Immediate symptoms of heightened danger
A few recommendations for reducing exposure to harmful EMF radiation when using a cell phone might include making only short and essential calls, and always use hands-free wired kits. Some studies suggest that positioning the phone’s antenna far away from the body during the calls may also be helpful. But, how can you tell if your cell phone is causing a problem? Several topical symptoms are immediately recognizable and they include:
- Warmth behind the ear
- Warmth on the ear
- Burning skin
The long term solution
Removing any amalgam fillings, metal fixtures or dental repairs will more than likely eliminate potential and confirmed health problems in patients. Overall, ceramic dental implants and repairs are the best alternative and they are highly resistant to corrosion and superior to other implant materials such as titanium and amalgams. They also have a higher level of human biocompatibility with the added benefit of a far superior aesthetic value for patients.
JOÓ, ERVIN, ANDRÁS SZÁSZ, AND PÉTER SZENDRÖ. “Metal-Framed Spectacles and Implants and Speciﬁc Absorption Rate Among Adults and Children Using Mobile Phones at 900/1800/2100 MHz.” Electromagnetic Biology and Medicine, 25: 103–112, 2006.
H Virtanen, J Huttunen, A Toropainen and R Lappalainen. “Interaction of mobile phones with superﬁcial passive metallic implants.” Physics in Medicine and Biology 50 (2005) 2689–2700.
H Virtanen, J Keshvari and R Lappalainen. “The effect of authentic metallic implants on the SAR distribution of the head exposed to 900, 1800 and 2450 MHz dipole near ﬁeld.” Physics in Medicine and Biology 52 (2007) 1221–1236.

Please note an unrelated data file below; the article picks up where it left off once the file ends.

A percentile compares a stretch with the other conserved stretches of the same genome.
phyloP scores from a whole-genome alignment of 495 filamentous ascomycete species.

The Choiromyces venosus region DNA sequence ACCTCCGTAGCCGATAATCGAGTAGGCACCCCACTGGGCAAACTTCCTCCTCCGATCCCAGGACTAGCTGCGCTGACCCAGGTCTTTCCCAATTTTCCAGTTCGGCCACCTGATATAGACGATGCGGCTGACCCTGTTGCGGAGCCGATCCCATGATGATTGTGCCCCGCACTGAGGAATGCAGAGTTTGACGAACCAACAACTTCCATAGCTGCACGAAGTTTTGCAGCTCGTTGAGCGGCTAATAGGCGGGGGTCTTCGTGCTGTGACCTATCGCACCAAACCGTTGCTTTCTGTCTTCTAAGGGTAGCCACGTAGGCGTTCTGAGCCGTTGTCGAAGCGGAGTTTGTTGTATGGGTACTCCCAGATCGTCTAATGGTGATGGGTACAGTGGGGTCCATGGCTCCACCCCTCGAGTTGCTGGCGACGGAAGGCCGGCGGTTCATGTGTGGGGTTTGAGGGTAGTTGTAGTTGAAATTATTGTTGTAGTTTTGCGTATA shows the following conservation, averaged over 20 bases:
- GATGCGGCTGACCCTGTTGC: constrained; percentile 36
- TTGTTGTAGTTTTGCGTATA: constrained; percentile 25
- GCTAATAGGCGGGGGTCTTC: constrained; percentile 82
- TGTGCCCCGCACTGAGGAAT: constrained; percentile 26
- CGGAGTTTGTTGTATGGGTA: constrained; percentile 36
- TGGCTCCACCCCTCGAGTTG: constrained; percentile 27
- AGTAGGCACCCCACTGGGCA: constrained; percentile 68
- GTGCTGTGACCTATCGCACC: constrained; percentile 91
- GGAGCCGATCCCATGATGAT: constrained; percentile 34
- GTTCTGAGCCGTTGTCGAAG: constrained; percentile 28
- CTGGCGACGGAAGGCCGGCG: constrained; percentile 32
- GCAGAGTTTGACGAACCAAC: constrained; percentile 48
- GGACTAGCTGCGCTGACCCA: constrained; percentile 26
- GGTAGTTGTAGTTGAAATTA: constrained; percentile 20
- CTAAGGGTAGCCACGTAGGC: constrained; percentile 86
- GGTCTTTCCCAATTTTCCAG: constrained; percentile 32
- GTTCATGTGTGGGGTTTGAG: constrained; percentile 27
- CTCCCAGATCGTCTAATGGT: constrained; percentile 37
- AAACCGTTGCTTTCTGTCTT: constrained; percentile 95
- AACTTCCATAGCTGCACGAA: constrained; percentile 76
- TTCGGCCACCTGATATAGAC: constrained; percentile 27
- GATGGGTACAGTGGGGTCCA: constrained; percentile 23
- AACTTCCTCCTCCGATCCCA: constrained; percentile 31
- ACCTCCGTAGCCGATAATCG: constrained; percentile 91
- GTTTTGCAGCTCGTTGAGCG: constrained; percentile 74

Has the Dental Work in Your Mouth Turned You Into a Walking Antenna? http://www.drlinagarcia.com/view_articles.php,t=30
The prevention of occupational risks of electromagnetic fields. http://www.officiel-prevention.com/protections-collectives-organisation-ergonomie/rayonnements/detail_dossier_CHSCT.php?rub=38&ssrub=126&dossid=338
Some Facts about Metal-Free Dental Implants
Metal Free dental implants (ceramic dental implants) are preferred by holistic dentists and patients alike for both their functional and cosmetic attributes. The unique characteristics of the implant itself virtually eliminate issues of bone deterioration, soft tissue (gum) discoloration and help to improve a patient’s ability to chew food normally. Ceramic implants are biocompatible and easily incorporate into the surrounding bone, which results in permanent stability of teeth and a natural cosmetic look which patients prefer.
Metal free dental implants are metal-free